The employer may also limit funding media or products available to employees, or annuity contractors who may approach the employees, to a number and selection designed to afford employees a reasonable choice in light of all relevant circumstances. A 403(b) plan does not fail to comply with the “safe harbor” merely because the employer maintains a separate plan qualified under Code section 401(a).You represent that several of your clients are tax-exempt organizations with 403(b) plans that they treat as not covered by Title I of ERISA by reason of the “safe harbor” at 29 C. Nor does compliance with the safe harbor preclude an employer from taking employee participation in the 403(b) plan (including salary reduction contributions) into account in ensuring that employer contributions to the other plan meet tax qualification requirements in the Code.The new regulations will require employers to play such a key role in plan administration and compliance that virtually no 403(b) plans (other than governmental and church plans) will be able to qualify as exempt from ERISA — even if the only contributions to those plans are voluntary employee contributions.The new regulations also require that the plan sponsor have either service agreements or “information sharing agreements” with any vendor that will hold or receive plan assets.Even plans that are not subject to ERISA will be required to have accurate and complete written plan documents.Those plan sponsors that do not have written plan documents will find this development to be a demanding task.The hazard of fire and explosion arising from the storage, handling or use of structures, materials or devices. Conditions hazardous to life, property or public welfare in the occupancy of structures or premises. Fire hazards in the structure or on the premises from occupancy or operation. Matters related to the construction, extension, repair, alteration or removal of fire protection systems. Conditions affecting the safety of fire fighters and emergency responders during emergency operations.(a) 101.2.1 Appendices. Be inconsistent with, or in conflict with, regulations of the federal occupational safety and health administration or the hazardous materials regulations of the hazardous materials regulations board of the federal highway administration, United States department of transportation, or the public utilities commission; 4. Establish a health or safety standard for the use of explosives in mining, for which the federal government through its authorized agency sets health or safety standards pursuant to section 6 of the "Federal Metal and Nonmetallic Mine Safety Act of 1966," 80 Stat. The administrative, operational and maintenance provisions of this code shall apply to:(a) Conditions and operations arising after the adoption of this code. (3) 102.3 Minimum conditions of occupancy.(a) 102.3.1.
Ensuring compliance will require employers to compile, maintain, and coordinate scores of data for which they were not previously responsible.
It is the view of the Department, however, that conditioning employer contributions to the separate pension plan on the employee making salary reduction contributions to the 403(b) plan would be inconsistent with the limited employer involvement permitted by section 2510.3-2(f)(3) of the safe harbor, and would also conflict with the requirement in section 2510.3-2(f)(1) that employee participation in the 403(b) plan be “completely voluntary.” This letter constitutes an advisory opinion under ERISA Procedure 76-1, and is issued subject to the provisions of that procedure, including section 10 thereof relating to the effect of advisory opinions.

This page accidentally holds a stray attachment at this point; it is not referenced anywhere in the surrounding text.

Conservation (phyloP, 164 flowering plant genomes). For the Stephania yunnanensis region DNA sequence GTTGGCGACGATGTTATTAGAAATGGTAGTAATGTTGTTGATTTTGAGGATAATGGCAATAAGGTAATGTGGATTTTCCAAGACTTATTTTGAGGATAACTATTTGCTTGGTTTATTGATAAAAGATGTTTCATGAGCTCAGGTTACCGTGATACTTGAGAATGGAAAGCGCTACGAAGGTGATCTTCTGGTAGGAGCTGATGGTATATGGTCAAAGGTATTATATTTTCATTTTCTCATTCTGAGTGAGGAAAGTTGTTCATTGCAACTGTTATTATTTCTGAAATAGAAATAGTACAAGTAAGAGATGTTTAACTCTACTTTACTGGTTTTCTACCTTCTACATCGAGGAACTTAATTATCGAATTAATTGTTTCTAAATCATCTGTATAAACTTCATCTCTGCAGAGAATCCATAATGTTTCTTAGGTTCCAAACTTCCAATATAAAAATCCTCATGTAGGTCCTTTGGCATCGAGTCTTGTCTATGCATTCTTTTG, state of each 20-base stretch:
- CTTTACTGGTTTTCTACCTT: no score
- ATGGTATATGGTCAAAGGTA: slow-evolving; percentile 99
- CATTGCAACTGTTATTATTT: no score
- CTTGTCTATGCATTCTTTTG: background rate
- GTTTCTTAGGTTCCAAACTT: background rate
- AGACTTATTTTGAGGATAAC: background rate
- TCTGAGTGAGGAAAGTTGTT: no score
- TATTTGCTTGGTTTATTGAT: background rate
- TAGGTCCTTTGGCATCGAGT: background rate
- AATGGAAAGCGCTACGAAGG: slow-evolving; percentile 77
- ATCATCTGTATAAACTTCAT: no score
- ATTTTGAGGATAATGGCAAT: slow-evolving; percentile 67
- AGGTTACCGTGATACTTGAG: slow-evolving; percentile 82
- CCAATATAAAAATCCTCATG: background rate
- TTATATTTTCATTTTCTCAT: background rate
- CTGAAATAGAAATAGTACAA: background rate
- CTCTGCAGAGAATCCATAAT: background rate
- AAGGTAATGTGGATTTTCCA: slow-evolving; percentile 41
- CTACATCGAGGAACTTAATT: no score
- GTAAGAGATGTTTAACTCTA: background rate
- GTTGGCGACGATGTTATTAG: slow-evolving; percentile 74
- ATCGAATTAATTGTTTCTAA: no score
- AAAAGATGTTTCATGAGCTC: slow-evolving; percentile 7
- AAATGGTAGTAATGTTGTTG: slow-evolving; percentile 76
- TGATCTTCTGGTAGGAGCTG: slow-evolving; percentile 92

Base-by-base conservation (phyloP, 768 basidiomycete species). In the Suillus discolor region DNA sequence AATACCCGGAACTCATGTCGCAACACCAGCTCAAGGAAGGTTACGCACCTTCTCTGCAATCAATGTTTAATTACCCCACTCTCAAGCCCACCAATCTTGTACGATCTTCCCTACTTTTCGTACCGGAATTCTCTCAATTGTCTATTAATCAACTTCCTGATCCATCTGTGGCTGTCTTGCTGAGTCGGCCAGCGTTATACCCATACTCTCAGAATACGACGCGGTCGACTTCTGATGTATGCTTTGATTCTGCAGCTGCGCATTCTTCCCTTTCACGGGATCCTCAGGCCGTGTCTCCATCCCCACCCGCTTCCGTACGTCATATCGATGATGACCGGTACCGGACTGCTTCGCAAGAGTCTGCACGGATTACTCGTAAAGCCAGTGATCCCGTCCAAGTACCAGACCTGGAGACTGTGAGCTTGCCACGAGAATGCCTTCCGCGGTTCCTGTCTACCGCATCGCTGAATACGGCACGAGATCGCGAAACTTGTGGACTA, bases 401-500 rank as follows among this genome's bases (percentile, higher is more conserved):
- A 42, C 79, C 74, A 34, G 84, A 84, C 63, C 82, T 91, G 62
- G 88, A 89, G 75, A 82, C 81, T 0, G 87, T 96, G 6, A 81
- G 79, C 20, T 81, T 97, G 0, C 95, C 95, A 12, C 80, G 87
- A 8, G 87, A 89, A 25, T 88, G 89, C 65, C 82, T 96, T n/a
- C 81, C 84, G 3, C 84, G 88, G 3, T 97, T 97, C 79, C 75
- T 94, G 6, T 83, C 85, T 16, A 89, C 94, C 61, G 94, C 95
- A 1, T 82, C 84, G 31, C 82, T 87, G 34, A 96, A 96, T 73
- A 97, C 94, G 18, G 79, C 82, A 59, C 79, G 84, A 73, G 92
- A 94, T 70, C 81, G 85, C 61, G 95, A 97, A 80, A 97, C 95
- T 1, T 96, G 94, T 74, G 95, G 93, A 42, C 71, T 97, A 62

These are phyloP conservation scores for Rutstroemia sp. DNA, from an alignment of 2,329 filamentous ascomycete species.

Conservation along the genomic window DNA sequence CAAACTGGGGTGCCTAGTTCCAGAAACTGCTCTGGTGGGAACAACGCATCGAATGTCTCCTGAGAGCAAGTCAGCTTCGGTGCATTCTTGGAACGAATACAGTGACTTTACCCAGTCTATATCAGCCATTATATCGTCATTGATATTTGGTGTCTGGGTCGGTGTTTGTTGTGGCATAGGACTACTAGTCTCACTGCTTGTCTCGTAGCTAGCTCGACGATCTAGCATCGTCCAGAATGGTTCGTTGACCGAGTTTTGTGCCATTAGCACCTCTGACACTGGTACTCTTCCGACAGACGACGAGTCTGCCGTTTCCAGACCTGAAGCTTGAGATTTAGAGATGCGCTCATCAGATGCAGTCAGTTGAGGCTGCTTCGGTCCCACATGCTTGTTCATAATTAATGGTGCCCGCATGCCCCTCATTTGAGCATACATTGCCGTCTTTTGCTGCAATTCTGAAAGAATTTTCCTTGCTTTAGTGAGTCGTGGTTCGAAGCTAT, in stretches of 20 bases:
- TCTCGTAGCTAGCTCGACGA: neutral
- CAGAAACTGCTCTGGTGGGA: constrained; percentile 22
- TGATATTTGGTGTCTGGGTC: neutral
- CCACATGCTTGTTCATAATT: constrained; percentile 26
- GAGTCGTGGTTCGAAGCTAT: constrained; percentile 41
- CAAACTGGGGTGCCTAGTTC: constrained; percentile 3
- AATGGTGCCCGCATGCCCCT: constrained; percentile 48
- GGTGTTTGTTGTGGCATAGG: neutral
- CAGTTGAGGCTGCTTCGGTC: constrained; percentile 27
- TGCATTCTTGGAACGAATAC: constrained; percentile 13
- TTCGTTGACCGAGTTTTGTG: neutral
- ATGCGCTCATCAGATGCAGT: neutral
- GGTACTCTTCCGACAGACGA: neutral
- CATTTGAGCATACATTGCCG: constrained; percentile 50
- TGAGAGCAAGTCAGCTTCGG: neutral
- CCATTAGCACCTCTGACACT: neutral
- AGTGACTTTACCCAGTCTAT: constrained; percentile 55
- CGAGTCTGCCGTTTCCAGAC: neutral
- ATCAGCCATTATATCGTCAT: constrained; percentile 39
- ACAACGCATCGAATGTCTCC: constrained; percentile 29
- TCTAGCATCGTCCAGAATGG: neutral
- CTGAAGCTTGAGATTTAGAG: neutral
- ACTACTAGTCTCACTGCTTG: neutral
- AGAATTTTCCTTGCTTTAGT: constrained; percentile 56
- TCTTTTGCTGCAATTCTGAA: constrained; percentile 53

This letter relates solely to the application of provisions of Title I of ERISA, and does not express any views regarding whether the plans about which you request guidance comply with the provisions of sections 401(a) or 403(b) of the Code.
A 403(b) plan “established or maintained” by an employer that is a private sector tax-exempt organization generally is a “pension plan” within the meaning of section 3(2) of ERISA and covered by Title I pursuant to section 4(a) of ERISA. The “safe harbor” provides that a program for the purchase of annuity contracts or custodial accounts in accordance with provisions set forth in section 403(b) of the Code and funded solely through salary reduction agreements, or agreements to forego an increase in salary, are not “established or maintained” by an employer under section 3(2) of the Act, and, therefore, are not employee pension benefit plans subject to Title I, provided that certain conditions are met.
The phrase “establish or maintain” is not defined in ERISA. There are four general conditions: (1) participation of employees is completely voluntary, (2) all rights under the annuity contract or custodial account are enforceable solely by the employee or beneficiary of such employee, or by an authorized representative of such employee or beneficiary, (3) the involvement of the employer is limited to certain specified activities, and (4) the employer receives no direct or indirect consideration or compensation in cash or otherwise other than reasonable reimbursement to cover expenses properly and actually incurred in performing the employer's duties pursuant to the salary reduction agreements.
Questions regarding the application of this phrase to 403(b) plans funded entirely with employee salary deferrals prompted the Department of Labor in 1979 to issue a “safe harbor” regulation at 29 C. The safe harbor allows the employer to engage in a range of activities to facilitate the operation of the program.